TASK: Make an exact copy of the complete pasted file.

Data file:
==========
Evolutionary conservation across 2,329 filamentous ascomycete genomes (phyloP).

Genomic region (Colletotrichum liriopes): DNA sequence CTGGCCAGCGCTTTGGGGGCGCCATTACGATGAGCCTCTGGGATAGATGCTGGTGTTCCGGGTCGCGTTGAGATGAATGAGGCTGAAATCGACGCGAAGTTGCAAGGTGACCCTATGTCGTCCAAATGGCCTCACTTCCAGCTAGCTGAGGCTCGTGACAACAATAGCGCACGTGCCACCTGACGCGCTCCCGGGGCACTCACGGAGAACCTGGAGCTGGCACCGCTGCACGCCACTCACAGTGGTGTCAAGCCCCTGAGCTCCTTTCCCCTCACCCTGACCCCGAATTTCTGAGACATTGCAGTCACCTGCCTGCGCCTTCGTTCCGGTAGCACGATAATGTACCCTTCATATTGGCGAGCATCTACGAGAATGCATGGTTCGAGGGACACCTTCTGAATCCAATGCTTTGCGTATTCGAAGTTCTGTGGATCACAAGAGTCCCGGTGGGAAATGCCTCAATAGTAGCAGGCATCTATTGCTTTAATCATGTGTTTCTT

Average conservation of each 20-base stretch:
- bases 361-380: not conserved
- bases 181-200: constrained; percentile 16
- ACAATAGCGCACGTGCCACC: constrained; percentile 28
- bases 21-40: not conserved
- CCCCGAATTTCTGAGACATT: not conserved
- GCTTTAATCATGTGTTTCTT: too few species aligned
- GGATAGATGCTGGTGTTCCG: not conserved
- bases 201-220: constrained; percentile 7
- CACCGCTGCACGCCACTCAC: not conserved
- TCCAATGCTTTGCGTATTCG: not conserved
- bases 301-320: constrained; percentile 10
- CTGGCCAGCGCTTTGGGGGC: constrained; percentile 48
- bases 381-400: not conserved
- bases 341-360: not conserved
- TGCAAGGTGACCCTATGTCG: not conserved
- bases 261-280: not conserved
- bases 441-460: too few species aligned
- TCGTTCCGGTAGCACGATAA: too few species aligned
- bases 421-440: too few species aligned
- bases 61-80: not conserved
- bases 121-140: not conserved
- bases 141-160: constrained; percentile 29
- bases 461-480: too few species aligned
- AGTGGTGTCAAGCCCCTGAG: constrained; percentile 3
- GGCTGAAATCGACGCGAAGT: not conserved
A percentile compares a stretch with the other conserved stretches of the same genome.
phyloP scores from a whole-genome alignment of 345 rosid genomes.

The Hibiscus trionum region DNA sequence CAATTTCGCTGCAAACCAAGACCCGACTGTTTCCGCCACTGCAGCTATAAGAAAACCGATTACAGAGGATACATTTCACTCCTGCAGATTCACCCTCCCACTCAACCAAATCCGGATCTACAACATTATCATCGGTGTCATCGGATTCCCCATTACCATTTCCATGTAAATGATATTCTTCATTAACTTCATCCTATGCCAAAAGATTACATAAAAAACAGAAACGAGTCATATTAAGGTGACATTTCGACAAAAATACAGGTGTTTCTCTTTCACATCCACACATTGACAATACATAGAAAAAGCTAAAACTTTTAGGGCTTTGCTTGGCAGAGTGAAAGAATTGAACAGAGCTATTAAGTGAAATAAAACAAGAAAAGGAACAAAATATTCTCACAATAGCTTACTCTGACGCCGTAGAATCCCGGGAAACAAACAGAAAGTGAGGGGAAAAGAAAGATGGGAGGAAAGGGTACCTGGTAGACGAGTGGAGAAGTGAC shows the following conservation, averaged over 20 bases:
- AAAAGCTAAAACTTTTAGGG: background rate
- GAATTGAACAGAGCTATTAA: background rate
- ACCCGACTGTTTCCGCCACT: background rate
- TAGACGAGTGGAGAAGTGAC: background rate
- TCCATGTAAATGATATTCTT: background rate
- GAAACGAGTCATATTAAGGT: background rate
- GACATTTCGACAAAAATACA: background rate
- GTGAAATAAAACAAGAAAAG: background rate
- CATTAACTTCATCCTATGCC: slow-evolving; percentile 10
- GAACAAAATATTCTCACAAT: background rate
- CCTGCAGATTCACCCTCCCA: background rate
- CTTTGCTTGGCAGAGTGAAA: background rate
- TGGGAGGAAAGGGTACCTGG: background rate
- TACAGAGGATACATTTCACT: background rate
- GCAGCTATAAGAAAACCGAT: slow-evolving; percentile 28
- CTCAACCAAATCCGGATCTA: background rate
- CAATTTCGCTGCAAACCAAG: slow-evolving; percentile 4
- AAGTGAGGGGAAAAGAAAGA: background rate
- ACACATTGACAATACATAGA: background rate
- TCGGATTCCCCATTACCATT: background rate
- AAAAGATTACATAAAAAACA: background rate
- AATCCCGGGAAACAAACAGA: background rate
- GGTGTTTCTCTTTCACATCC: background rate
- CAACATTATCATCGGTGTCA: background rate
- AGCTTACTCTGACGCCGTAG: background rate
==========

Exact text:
Evolutionary conservation across 2,329 filamentous ascomycete genomes (phyloP).

Genomic region (Colletotrichum liriopes): DNA sequence CTGGCCAGCGCTTTGGGGGCGCCATTACGATGAGCCTCTGGGATAGATGCTGGTGTTCCGGGTCGCGTTGAGATGAATGAGGCTGAAATCGACGCGAAGTTGCAAGGTGACCCTATGTCGTCCAAATGGCCTCACTTCCAGCTAGCTGAGGCTCGTGACAACAATAGCGCACGTGCCACCTGACGCGCTCCCGGGGCACTCACGGAGAACCTGGAGCTGGCACCGCTGCACGCCACTCACAGTGGTGTCAAGCCCCTGAGCTCCTTTCCCCTCACCCTGACCCCGAATTTCTGAGACATTGCAGTCACCTGCCTGCGCCTTCGTTCCGGTAGCACGATAATGTACCCTTCATATTGGCGAGCATCTACGAGAATGCATGGTTCGAGGGACACCTTCTGAATCCAATGCTTTGCGTATTCGAAGTTCTGTGGATCACAAGAGTCCCGGTGGGAAATGCCTCAATAGTAGCAGGCATCTATTGCTTTAATCATGTGTTTCTT

Average conservation of each 20-base stretch:
- bases 361-380: not conserved
- bases 181-200: constrained; percentile 16
- ACAATAGCGCACGTGCCACC: constrained; percentile 28
- bases 21-40: not conserved
- CCCCGAATTTCTGAGACATT: not conserved
- GCTTTAATCATGTGTTTCTT: too few species aligned
- GGATAGATGCTGGTGTTCCG: not conserved
- bases 201-220: constrained; percentile 7
- CACCGCTGCACGCCACTCAC: not conserved
- TCCAATGCTTTGCGTATTCG: not conserved
- bases 301-320: constrained; percentile 10
- CTGGCCAGCGCTTTGGGGGC: constrained; percentile 48
- bases 381-400: not conserved
- bases 341-360: not conserved
- TGCAAGGTGACCCTATGTCG: not conserved
- bases 261-280: not conserved
- bases 441-460: too few species aligned
- TCGTTCCGGTAGCACGATAA: too few species aligned
- bases 421-440: too few species aligned
- bases 61-80: not conserved
- bases 121-140: not conserved
- bases 141-160: constrained; percentile 29
- bases 461-480: too few species aligned
- AGTGGTGTCAAGCCCCTGAG: constrained; percentile 3
- GGCTGAAATCGACGCGAAGT: not conserved
A percentile compares a stretch with the other conserved stretches of the same genome.
phyloP scores from a whole-genome alignment of 345 rosid genomes.

The Hibiscus trionum region DNA sequence CAATTTCGCTGCAAACCAAGACCCGACTGTTTCCGCCACTGCAGCTATAAGAAAACCGATTACAGAGGATACATTTCACTCCTGCAGATTCACCCTCCCACTCAACCAAATCCGGATCTACAACATTATCATCGGTGTCATCGGATTCCCCATTACCATTTCCATGTAAATGATATTCTTCATTAACTTCATCCTATGCCAAAAGATTACATAAAAAACAGAAACGAGTCATATTAAGGTGACATTTCGACAAAAATACAGGTGTTTCTCTTTCACATCCACACATTGACAATACATAGAAAAAGCTAAAACTTTTAGGGCTTTGCTTGGCAGAGTGAAAGAATTGAACAGAGCTATTAAGTGAAATAAAACAAGAAAAGGAACAAAATATTCTCACAATAGCTTACTCTGACGCCGTAGAATCCCGGGAAACAAACAGAAAGTGAGGGGAAAAGAAAGATGGGAGGAAAGGGTACCTGGTAGACGAGTGGAGAAGTGAC shows the following conservation, averaged over 20 bases:
- AAAAGCTAAAACTTTTAGGG: background rate
- GAATTGAACAGAGCTATTAA: background rate
- ACCCGACTGTTTCCGCCACT: background rate
- TAGACGAGTGGAGAAGTGAC: background rate
- TCCATGTAAATGATATTCTT: background rate
- GAAACGAGTCATATTAAGGT: background rate
- GACATTTCGACAAAAATACA: background rate
- GTGAAATAAAACAAGAAAAG: background rate
- CATTAACTTCATCCTATGCC: slow-evolving; percentile 10
- GAACAAAATATTCTCACAAT: background rate
- CCTGCAGATTCACCCTCCCA: background rate
- CTTTGCTTGGCAGAGTGAAA: background rate
- TGGGAGGAAAGGGTACCTGG: background rate
- TACAGAGGATACATTTCACT: background rate
- GCAGCTATAAGAAAACCGAT: slow-evolving; percentile 28
- CTCAACCAAATCCGGATCTA: background rate
- CAATTTCGCTGCAAACCAAG: slow-evolving; percentile 4
- AAGTGAGGGGAAAAGAAAGA: background rate
- ACACATTGACAATACATAGA: background rate
- TCGGATTCCCCATTACCATT: background rate
- AAAAGATTACATAAAAAACA: background rate
- AATCCCGGGAAACAAACAGA: background rate
- GGTGTTTCTCTTTCACATCC: background rate
- CAACATTATCATCGGTGTCA: background rate
- AGCTTACTCTGACGCCGTAG: background rate